Anthony Bourdain, Claudia Roden, Yotam Ottolenghi, and José Andrés are among the many culinary figures who have embraced The Gaza Kitchen. This third edition features tantalizing new stories and recipes in a beautiful volume.


Under the Copper Covers

By Sherine Ben Halim Jafar

Rimal Books, 2017, 320 pages, €44

In the author’s own words:

This book began as a simple cookbook with recipes I wished to share with my friends, my family, and, most importantly, my children in order to honor our heritage and the large variety of dishes that enrich its cuisine. But then, a quiet voice within me recognized this golden opportunity and with increasing intensity insisted on being heard. I listened. Among the recipes in the cookbook, I intertwined stories of our family’s life as exiles from Libya, fully knowing that our fate is not an exception and remains the norm for far too many.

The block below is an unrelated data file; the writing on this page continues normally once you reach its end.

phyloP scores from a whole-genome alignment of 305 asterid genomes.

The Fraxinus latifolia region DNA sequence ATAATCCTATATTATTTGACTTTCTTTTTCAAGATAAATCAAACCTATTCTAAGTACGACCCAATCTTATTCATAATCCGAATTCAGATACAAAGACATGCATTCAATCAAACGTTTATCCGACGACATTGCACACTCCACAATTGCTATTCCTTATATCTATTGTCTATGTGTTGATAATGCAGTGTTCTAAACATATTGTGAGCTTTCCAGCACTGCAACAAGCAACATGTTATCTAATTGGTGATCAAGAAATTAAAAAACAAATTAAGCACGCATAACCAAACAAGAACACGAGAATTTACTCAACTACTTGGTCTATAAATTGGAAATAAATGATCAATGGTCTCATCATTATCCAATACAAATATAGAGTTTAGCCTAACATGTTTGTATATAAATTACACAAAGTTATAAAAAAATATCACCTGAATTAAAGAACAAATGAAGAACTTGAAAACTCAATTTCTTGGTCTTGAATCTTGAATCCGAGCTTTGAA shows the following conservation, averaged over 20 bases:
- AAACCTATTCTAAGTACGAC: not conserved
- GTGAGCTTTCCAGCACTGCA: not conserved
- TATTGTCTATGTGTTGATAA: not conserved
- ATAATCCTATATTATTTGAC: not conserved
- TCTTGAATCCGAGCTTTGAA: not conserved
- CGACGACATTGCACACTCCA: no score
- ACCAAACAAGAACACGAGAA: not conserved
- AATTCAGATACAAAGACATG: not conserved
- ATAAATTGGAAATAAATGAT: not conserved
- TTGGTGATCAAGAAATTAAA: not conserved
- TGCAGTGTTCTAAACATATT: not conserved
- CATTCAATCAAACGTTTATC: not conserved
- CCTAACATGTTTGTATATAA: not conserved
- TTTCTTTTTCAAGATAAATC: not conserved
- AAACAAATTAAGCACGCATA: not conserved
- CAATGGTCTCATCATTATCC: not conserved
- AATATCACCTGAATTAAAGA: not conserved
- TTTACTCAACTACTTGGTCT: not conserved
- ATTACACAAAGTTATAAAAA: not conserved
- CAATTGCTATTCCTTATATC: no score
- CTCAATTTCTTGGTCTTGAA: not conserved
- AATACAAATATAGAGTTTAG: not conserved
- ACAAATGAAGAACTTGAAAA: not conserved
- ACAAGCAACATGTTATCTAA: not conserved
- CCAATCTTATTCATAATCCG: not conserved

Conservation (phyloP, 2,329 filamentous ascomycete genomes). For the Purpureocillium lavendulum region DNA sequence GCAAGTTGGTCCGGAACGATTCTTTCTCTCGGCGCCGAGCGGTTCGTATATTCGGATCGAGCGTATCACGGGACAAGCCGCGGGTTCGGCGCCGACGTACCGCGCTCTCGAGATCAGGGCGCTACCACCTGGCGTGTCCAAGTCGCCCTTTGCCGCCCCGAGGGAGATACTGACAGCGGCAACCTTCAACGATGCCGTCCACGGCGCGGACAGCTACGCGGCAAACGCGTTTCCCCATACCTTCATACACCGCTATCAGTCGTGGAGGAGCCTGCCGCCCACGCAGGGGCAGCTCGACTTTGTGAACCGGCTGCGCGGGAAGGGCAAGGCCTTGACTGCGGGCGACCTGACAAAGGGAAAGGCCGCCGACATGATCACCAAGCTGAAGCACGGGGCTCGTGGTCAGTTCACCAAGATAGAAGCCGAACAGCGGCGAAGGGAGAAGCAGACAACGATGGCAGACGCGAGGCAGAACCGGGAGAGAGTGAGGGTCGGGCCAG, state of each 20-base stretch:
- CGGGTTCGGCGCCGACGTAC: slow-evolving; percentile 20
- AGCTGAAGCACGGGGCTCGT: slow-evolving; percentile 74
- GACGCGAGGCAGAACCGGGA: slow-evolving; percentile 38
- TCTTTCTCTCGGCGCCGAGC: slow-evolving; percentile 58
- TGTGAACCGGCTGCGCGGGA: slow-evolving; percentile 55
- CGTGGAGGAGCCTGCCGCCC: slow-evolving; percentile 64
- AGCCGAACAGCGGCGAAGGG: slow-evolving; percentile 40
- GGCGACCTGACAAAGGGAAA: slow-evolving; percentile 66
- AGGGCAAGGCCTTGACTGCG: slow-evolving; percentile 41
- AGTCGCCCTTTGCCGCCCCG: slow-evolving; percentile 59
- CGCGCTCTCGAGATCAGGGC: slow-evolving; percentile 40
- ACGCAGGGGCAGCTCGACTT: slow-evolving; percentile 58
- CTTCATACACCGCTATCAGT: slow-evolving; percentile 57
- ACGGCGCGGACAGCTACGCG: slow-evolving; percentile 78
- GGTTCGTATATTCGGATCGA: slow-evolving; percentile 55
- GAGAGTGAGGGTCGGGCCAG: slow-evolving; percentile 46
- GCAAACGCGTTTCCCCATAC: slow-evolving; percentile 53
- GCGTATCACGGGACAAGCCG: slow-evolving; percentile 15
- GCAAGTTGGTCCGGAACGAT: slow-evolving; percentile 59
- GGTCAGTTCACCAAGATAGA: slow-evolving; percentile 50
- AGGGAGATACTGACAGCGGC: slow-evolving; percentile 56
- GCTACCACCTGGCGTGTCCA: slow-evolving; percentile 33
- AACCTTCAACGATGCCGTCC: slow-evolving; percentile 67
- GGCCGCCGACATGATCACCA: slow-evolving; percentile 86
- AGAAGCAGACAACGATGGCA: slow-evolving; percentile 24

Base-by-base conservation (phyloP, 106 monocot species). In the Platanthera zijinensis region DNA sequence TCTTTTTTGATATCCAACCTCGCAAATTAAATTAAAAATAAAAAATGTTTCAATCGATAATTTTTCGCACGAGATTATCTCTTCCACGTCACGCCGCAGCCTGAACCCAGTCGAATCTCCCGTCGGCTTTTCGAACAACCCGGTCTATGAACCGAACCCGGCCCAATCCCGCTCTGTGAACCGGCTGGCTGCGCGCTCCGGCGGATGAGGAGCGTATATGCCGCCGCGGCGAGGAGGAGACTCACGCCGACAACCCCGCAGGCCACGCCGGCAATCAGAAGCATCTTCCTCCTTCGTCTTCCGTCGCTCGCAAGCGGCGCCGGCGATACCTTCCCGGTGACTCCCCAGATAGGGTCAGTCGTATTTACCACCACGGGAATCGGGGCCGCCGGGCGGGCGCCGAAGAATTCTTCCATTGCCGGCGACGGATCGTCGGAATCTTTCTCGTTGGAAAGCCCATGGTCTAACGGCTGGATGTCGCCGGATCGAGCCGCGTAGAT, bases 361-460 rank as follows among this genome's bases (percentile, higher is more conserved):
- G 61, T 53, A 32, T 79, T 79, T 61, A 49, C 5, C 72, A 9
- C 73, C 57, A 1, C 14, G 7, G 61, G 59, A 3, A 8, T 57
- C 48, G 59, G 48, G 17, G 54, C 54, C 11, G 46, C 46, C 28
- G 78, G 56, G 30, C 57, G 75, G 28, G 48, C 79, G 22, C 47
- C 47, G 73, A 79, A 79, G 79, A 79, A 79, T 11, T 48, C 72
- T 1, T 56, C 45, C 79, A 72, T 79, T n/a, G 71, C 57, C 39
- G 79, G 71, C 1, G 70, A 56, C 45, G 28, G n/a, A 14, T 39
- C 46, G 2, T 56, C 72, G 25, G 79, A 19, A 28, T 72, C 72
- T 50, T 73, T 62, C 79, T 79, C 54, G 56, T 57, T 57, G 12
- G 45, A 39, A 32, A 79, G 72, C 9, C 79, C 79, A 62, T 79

In telling this story, I found deeply buried memories wrapped up in many protective layers that unfolded to reveal parts of a forgotten me. While at times the process was difficult, even painful, at other times, I found treasures: beautiful moments tinted with memories of my family. Being in the kitchen has given me peace and happiness. I turned to food to explain my experience of being displaced, and cooking gave me a sense of identity. I wrote an autobiographical cooking journey, a book that reveals what I consider to be the secrets of Palestinian cuisine as well as the story of how food lit the way to the discovery of my identity.